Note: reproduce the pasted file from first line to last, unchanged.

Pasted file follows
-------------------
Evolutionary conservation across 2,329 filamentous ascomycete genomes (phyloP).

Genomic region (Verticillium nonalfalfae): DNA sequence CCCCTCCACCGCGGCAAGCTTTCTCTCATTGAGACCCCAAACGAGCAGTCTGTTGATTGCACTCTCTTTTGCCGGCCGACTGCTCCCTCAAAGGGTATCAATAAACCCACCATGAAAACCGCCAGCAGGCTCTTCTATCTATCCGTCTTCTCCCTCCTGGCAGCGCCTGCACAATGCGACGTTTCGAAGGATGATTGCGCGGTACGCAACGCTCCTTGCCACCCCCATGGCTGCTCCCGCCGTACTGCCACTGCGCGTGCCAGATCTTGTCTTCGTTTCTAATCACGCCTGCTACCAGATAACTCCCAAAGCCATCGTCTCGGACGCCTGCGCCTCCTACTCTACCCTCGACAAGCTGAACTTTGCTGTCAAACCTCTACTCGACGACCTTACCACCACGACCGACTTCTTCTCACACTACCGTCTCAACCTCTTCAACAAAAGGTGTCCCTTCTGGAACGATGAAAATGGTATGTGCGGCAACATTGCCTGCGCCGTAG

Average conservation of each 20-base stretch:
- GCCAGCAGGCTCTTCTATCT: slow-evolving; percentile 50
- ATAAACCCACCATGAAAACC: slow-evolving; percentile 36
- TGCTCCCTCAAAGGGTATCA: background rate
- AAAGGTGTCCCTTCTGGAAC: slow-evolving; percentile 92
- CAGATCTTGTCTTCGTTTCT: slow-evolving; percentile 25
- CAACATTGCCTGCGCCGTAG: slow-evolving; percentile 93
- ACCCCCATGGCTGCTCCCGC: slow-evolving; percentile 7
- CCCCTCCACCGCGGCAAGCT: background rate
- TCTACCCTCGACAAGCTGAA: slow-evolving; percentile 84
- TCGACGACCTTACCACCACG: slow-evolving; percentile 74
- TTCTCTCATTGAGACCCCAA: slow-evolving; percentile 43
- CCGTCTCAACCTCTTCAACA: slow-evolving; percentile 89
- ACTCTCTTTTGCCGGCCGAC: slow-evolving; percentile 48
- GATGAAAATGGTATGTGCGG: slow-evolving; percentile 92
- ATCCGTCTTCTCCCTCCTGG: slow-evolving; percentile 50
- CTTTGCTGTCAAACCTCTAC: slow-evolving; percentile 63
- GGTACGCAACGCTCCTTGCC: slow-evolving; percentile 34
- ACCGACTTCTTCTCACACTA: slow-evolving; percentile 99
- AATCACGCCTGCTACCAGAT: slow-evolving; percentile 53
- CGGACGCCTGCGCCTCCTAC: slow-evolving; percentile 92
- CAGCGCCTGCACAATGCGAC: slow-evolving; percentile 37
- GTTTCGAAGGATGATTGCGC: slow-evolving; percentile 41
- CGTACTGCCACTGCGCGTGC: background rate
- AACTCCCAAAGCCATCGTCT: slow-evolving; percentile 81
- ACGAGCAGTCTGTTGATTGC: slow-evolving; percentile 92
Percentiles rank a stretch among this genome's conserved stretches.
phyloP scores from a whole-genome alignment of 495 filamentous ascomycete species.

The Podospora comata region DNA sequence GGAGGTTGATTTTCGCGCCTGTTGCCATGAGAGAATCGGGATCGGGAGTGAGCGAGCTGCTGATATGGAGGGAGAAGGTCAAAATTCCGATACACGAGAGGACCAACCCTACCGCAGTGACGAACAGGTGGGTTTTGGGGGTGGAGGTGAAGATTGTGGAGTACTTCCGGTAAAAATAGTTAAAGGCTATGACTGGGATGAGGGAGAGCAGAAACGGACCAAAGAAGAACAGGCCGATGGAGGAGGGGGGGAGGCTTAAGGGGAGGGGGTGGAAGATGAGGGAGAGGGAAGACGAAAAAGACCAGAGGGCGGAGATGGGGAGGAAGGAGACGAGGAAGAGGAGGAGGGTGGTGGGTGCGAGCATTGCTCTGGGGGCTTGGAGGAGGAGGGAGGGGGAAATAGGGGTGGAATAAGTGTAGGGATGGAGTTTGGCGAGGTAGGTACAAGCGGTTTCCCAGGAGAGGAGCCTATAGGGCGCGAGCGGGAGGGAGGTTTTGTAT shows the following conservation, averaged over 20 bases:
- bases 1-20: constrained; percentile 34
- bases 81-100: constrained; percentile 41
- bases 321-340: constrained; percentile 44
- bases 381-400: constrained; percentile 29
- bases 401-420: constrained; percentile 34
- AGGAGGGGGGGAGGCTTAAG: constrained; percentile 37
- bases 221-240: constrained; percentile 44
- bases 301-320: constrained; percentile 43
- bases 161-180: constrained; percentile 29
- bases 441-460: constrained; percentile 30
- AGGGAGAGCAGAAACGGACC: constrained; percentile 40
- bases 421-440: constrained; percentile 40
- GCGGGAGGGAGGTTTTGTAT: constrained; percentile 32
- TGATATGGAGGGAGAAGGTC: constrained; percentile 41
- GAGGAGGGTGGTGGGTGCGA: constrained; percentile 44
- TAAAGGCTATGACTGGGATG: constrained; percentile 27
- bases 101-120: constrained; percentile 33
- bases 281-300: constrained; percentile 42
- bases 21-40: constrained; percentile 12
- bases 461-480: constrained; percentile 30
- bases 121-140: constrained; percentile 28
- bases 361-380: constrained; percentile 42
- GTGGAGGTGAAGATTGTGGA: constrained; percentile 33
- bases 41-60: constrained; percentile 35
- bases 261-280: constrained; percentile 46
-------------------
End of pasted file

Evolutionary conservation across 2,329 filamentous ascomycete genomes (phyloP).

Genomic region (Verticillium nonalfalfae): DNA sequence CCCCTCCACCGCGGCAAGCTTTCTCTCATTGAGACCCCAAACGAGCAGTCTGTTGATTGCACTCTCTTTTGCCGGCCGACTGCTCCCTCAAAGGGTATCAATAAACCCACCATGAAAACCGCCAGCAGGCTCTTCTATCTATCCGTCTTCTCCCTCCTGGCAGCGCCTGCACAATGCGACGTTTCGAAGGATGATTGCGCGGTACGCAACGCTCCTTGCCACCCCCATGGCTGCTCCCGCCGTACTGCCACTGCGCGTGCCAGATCTTGTCTTCGTTTCTAATCACGCCTGCTACCAGATAACTCCCAAAGCCATCGTCTCGGACGCCTGCGCCTCCTACTCTACCCTCGACAAGCTGAACTTTGCTGTCAAACCTCTACTCGACGACCTTACCACCACGACCGACTTCTTCTCACACTACCGTCTCAACCTCTTCAACAAAAGGTGTCCCTTCTGGAACGATGAAAATGGTATGTGCGGCAACATTGCCTGCGCCGTAG

Average conservation of each 20-base stretch:
- GCCAGCAGGCTCTTCTATCT: slow-evolving; percentile 50
- ATAAACCCACCATGAAAACC: slow-evolving; percentile 36
- TGCTCCCTCAAAGGGTATCA: background rate
- AAAGGTGTCCCTTCTGGAAC: slow-evolving; percentile 92
- CAGATCTTGTCTTCGTTTCT: slow-evolving; percentile 25
- CAACATTGCCTGCGCCGTAG: slow-evolving; percentile 93
- ACCCCCATGGCTGCTCCCGC: slow-evolving; percentile 7
- CCCCTCCACCGCGGCAAGCT: background rate
- TCTACCCTCGACAAGCTGAA: slow-evolving; percentile 84
- TCGACGACCTTACCACCACG: slow-evolving; percentile 74
- TTCTCTCATTGAGACCCCAA: slow-evolving; percentile 43
- CCGTCTCAACCTCTTCAACA: slow-evolving; percentile 89
- ACTCTCTTTTGCCGGCCGAC: slow-evolving; percentile 48
- GATGAAAATGGTATGTGCGG: slow-evolving; percentile 92
- ATCCGTCTTCTCCCTCCTGG: slow-evolving; percentile 50
- CTTTGCTGTCAAACCTCTAC: slow-evolving; percentile 63
- GGTACGCAACGCTCCTTGCC: slow-evolving; percentile 34
- ACCGACTTCTTCTCACACTA: slow-evolving; percentile 99
- AATCACGCCTGCTACCAGAT: slow-evolving; percentile 53
- CGGACGCCTGCGCCTCCTAC: slow-evolving; percentile 92
- CAGCGCCTGCACAATGCGAC: slow-evolving; percentile 37
- GTTTCGAAGGATGATTGCGC: slow-evolving; percentile 41
- CGTACTGCCACTGCGCGTGC: background rate
- AACTCCCAAAGCCATCGTCT: slow-evolving; percentile 81
- ACGAGCAGTCTGTTGATTGC: slow-evolving; percentile 92
Percentiles rank a stretch among this genome's conserved stretches.
phyloP scores from a whole-genome alignment of 495 filamentous ascomycete species.

The Podospora comata region DNA sequence GGAGGTTGATTTTCGCGCCTGTTGCCATGAGAGAATCGGGATCGGGAGTGAGCGAGCTGCTGATATGGAGGGAGAAGGTCAAAATTCCGATACACGAGAGGACCAACCCTACCGCAGTGACGAACAGGTGGGTTTTGGGGGTGGAGGTGAAGATTGTGGAGTACTTCCGGTAAAAATAGTTAAAGGCTATGACTGGGATGAGGGAGAGCAGAAACGGACCAAAGAAGAACAGGCCGATGGAGGAGGGGGGGAGGCTTAAGGGGAGGGGGTGGAAGATGAGGGAGAGGGAAGACGAAAAAGACCAGAGGGCGGAGATGGGGAGGAAGGAGACGAGGAAGAGGAGGAGGGTGGTGGGTGCGAGCATTGCTCTGGGGGCTTGGAGGAGGAGGGAGGGGGAAATAGGGGTGGAATAAGTGTAGGGATGGAGTTTGGCGAGGTAGGTACAAGCGGTTTCCCAGGAGAGGAGCCTATAGGGCGCGAGCGGGAGGGAGGTTTTGTAT shows the following conservation, averaged over 20 bases:
- bases 1-20: constrained; percentile 34
- bases 81-100: constrained; percentile 41
- bases 321-340: constrained; percentile 44
- bases 381-400: constrained; percentile 29
- bases 401-420: constrained; percentile 34
- AGGAGGGGGGGAGGCTTAAG: constrained; percentile 37
- bases 221-240: constrained; percentile 44
- bases 301-320: constrained; percentile 43
- bases 161-180: constrained; percentile 29
- bases 441-460: constrained; percentile 30
- AGGGAGAGCAGAAACGGACC: constrained; percentile 40
- bases 421-440: constrained; percentile 40
- GCGGGAGGGAGGTTTTGTAT: constrained; percentile 32
- TGATATGGAGGGAGAAGGTC: constrained; percentile 41
- GAGGAGGGTGGTGGGTGCGA: constrained; percentile 44
- TAAAGGCTATGACTGGGATG: constrained; percentile 27
- bases 101-120: constrained; percentile 33
- bases 281-300: constrained; percentile 42
- bases 21-40: constrained; percentile 12
- bases 461-480: constrained; percentile 30
- bases 121-140: constrained; percentile 28
- bases 361-380: constrained; percentile 42
- GTGGAGGTGAAGATTGTGGA: constrained; percentile 33
- bases 41-60: constrained; percentile 35
- bases 261-280: constrained; percentile 46